Conceptualising dimensions of quality of life in poverty

Suzanne M. Skevington

    Research output: Contribution to journalArticlepeer-review


    Are existing health-related quality of life (QoL) measures adequate for use in poverty? Focus groups of development researcher-practitioners were convened to discuss QoL in the low-middle-income countries of Ethiopia, Bangladesh, Peru and Thailand. Newly elicited themes were mapped onto the QoL concept consisting of 25 original facets from the WHOQOL-100, plus 24 additional facets derived from five subsequent WHOQOL modules (49 facets) organized in seven domains. Qualitative themes and importance ratings were used to identify seven novel themes that relate to poverty in these countries. Most are not included in QoL instruments: physical fitness & survival, social status, community relations, family life, work opportunity and environment, fairness and equality, and perception of political institutions. Community relations extended the social domain, and a political rights and freedoms domain was consolidated as a seventh domain. This cross-national study provides a new conceptual foundation for the international assessment of QoL in poverty. Copyright © 2008 John Wiley & Sons, Ltd.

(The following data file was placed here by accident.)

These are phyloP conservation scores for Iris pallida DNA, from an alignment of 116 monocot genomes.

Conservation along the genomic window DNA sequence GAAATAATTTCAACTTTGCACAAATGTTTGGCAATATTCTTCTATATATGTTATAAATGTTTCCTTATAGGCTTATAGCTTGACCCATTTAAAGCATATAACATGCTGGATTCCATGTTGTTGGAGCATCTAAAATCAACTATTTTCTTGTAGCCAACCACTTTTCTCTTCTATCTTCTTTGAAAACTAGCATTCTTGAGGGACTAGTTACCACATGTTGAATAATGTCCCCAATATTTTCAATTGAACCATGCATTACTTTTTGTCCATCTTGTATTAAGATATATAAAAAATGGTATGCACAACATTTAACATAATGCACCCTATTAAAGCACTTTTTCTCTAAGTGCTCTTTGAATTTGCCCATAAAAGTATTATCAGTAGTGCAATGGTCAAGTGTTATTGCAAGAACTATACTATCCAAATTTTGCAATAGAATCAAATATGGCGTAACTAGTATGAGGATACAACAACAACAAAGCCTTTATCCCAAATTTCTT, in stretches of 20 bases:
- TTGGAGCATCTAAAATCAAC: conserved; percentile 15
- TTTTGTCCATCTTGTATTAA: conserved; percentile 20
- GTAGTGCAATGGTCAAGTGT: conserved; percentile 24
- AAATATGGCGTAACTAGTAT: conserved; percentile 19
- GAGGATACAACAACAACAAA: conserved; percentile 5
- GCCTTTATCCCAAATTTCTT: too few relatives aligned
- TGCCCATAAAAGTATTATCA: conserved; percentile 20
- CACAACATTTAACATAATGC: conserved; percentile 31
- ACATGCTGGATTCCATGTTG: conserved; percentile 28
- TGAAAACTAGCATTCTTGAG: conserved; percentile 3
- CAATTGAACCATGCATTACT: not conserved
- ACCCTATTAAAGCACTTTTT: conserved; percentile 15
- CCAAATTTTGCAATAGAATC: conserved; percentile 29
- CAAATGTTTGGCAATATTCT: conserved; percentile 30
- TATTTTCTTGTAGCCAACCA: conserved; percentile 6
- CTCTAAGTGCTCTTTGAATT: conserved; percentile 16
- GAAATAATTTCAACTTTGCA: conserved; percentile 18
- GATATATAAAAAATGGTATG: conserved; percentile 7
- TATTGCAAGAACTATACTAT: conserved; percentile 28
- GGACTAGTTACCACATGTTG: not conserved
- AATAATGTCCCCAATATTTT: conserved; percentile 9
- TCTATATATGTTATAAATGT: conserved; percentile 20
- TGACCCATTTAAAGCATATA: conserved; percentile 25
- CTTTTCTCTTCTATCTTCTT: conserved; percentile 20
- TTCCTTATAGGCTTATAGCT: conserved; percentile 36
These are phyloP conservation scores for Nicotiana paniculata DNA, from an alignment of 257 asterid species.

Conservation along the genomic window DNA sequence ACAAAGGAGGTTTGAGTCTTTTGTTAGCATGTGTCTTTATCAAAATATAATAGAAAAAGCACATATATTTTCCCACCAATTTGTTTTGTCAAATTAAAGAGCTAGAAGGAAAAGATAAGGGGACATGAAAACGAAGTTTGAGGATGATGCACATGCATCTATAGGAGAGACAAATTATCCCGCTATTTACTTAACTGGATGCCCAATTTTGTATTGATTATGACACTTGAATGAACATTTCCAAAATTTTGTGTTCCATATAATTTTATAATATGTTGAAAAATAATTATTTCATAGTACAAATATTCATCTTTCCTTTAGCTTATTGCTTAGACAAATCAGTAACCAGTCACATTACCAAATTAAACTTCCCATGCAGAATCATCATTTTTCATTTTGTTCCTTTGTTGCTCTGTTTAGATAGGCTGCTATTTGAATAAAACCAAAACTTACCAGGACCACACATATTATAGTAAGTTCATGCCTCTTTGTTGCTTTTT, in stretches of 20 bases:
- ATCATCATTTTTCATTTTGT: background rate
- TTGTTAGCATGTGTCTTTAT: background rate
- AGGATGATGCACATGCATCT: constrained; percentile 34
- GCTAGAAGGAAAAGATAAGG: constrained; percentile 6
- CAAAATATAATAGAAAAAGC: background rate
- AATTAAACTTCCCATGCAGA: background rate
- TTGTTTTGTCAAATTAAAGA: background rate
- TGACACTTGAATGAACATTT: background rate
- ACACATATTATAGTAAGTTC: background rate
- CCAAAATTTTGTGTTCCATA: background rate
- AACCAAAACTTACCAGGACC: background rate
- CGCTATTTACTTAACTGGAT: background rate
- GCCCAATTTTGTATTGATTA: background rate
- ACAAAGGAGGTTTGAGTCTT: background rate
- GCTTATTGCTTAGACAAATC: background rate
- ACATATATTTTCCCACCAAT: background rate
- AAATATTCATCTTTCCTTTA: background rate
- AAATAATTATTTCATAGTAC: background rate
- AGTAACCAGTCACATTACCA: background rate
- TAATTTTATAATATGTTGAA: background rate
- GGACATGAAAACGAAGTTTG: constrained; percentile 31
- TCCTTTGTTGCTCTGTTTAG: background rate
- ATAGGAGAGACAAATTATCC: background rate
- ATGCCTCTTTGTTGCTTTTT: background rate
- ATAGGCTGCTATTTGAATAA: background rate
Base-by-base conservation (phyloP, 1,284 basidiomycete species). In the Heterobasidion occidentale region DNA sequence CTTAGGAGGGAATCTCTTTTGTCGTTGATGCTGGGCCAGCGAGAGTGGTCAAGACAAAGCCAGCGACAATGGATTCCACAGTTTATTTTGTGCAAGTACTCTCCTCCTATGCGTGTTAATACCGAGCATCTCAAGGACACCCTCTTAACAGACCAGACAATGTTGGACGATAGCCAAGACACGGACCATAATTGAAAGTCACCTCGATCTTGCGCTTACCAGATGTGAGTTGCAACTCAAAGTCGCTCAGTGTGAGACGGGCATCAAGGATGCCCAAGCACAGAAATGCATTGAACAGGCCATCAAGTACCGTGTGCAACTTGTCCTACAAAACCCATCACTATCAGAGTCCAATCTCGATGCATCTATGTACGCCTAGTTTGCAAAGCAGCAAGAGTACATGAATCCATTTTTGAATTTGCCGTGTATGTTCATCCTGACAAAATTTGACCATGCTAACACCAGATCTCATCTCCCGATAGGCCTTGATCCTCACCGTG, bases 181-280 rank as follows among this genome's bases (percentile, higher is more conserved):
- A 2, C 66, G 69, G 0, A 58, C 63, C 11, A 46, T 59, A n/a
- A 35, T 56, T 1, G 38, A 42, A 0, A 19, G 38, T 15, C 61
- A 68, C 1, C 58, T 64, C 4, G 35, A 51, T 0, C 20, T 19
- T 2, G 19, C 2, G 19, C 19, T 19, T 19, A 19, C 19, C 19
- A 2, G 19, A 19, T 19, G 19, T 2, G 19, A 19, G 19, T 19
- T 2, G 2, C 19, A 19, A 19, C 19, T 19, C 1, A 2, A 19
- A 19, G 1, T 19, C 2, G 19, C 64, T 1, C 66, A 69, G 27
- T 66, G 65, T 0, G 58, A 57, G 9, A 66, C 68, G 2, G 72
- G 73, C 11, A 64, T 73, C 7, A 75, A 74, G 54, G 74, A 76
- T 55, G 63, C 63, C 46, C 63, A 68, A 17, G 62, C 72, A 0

Original languageEnglish
    Pages (from-to)33-50
    Number of pages17
    JournalJournal of Community and Applied Social Psychology
    Issue number1
    Publication statusPublished - Jan 2009


    • Health
    • Poverty
    • Quality of life
    • WHOQOL


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